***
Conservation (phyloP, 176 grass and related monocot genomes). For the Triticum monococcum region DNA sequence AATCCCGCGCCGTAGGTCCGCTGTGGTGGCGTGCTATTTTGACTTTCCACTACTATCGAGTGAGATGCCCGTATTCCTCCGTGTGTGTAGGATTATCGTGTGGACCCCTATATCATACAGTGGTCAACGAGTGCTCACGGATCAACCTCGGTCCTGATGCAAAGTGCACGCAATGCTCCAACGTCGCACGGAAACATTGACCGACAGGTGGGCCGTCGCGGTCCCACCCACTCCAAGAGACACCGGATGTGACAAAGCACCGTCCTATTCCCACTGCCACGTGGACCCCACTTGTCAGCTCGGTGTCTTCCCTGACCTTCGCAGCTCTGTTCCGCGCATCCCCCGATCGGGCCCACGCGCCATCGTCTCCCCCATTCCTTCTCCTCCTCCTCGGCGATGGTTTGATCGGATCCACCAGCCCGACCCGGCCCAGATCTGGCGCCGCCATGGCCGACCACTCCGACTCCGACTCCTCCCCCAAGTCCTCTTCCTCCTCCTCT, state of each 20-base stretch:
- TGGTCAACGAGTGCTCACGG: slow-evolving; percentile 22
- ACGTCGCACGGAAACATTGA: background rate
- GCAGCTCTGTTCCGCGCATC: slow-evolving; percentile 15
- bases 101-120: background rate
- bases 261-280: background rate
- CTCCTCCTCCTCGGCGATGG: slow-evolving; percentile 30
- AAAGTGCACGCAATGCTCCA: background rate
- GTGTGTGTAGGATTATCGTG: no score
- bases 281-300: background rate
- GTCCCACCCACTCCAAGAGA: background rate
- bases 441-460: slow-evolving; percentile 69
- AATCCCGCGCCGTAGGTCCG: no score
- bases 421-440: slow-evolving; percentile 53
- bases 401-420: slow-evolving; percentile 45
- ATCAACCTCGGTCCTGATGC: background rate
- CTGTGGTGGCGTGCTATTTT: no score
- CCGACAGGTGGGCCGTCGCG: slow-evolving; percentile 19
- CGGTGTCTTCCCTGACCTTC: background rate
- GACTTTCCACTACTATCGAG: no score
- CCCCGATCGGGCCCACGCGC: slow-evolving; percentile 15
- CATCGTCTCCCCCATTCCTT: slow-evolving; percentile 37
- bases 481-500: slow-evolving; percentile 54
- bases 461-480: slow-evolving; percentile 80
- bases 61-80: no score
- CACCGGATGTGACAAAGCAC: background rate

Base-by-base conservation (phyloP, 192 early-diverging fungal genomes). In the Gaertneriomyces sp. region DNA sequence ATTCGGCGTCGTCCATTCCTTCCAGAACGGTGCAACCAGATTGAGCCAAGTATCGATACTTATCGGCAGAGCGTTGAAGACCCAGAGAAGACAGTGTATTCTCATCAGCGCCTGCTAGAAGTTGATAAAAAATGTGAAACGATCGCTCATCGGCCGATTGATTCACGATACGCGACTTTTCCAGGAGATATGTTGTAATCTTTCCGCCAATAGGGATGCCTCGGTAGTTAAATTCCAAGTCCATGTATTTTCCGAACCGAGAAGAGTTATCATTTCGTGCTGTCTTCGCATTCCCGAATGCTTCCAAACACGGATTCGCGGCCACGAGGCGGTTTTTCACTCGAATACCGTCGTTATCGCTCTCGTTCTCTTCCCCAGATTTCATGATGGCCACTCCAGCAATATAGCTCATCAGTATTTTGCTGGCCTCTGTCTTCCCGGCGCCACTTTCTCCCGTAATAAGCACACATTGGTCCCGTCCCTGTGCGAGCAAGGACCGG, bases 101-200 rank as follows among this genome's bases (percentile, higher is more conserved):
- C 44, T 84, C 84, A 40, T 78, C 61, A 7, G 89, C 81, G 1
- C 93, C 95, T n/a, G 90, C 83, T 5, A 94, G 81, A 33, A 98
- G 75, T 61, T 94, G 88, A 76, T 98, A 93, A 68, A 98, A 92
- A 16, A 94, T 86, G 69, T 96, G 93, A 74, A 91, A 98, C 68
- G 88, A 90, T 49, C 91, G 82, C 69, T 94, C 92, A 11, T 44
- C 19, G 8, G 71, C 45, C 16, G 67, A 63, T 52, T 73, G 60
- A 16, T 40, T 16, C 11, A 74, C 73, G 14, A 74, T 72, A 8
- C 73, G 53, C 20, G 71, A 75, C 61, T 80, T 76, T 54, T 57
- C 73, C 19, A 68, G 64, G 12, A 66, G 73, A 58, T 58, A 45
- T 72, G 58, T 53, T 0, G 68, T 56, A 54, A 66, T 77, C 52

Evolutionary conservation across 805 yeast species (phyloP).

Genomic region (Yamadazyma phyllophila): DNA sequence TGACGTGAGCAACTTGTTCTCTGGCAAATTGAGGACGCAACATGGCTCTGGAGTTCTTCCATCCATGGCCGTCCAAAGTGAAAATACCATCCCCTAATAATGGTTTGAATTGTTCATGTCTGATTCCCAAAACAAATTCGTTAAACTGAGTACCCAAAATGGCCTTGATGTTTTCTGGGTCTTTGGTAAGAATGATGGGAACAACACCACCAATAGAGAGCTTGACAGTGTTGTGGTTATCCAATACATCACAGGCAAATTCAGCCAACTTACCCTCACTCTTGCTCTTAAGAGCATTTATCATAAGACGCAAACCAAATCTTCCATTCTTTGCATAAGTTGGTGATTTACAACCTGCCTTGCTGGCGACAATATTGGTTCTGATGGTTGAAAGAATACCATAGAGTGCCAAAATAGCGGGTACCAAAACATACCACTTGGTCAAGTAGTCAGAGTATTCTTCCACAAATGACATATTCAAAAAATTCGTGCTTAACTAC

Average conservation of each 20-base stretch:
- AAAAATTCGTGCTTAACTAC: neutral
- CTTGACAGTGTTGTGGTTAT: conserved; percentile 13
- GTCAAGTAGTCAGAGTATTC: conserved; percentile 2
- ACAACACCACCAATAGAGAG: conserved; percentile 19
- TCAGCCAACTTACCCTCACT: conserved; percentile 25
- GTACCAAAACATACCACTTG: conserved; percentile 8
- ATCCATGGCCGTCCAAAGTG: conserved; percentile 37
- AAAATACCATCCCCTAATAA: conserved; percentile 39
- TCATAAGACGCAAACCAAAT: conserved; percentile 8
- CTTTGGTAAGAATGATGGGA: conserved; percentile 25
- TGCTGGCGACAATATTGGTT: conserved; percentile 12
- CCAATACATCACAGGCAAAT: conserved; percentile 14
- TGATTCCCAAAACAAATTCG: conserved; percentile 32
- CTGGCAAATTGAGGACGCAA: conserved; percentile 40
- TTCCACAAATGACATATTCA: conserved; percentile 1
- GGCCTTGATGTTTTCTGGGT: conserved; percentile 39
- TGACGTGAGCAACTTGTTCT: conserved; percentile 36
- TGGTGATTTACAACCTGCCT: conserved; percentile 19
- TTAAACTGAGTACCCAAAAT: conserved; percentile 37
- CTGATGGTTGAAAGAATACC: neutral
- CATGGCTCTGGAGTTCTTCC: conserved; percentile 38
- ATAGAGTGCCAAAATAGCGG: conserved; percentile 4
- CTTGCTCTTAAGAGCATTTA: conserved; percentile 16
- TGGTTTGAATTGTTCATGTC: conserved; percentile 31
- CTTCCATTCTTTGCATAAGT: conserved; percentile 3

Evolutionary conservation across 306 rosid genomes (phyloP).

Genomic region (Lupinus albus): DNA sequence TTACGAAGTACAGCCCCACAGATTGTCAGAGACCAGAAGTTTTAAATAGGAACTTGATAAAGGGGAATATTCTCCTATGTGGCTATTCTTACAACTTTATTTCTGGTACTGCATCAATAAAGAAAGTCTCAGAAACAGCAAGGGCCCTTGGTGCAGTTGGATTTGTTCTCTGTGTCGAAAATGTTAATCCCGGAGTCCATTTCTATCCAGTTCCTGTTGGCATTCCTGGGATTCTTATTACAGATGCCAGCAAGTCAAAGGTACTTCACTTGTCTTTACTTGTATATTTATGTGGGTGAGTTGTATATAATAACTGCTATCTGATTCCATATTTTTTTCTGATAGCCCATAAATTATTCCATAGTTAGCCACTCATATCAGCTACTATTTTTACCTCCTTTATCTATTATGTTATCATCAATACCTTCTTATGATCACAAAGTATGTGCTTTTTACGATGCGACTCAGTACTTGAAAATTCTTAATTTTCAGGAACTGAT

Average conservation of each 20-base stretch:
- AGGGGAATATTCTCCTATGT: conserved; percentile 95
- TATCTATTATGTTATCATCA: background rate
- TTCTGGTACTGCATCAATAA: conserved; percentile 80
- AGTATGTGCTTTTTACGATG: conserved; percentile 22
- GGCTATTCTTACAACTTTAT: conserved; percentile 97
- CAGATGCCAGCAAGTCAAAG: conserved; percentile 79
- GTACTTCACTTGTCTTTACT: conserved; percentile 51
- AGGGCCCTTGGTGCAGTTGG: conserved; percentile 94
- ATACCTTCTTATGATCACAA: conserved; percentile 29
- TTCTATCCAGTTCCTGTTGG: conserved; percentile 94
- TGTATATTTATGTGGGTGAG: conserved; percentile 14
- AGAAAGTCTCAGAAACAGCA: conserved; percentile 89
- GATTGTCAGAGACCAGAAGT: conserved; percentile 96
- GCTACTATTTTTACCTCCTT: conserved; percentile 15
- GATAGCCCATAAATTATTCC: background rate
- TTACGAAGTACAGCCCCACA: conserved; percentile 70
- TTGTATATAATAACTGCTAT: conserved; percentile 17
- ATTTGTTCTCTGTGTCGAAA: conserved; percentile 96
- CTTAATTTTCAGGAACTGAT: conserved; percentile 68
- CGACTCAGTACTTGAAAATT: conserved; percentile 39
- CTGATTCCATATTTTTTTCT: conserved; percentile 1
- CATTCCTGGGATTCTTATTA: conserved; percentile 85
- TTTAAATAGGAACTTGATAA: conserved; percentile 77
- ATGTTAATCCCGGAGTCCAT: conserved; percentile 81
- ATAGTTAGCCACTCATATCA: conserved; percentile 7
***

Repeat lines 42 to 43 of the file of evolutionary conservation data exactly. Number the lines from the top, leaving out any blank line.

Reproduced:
- CTTGACAGTGTTGTGGTTAT: conserved; percentile 13
- GTCAAGTAGTCAGAGTATTC: conserved; percentile 2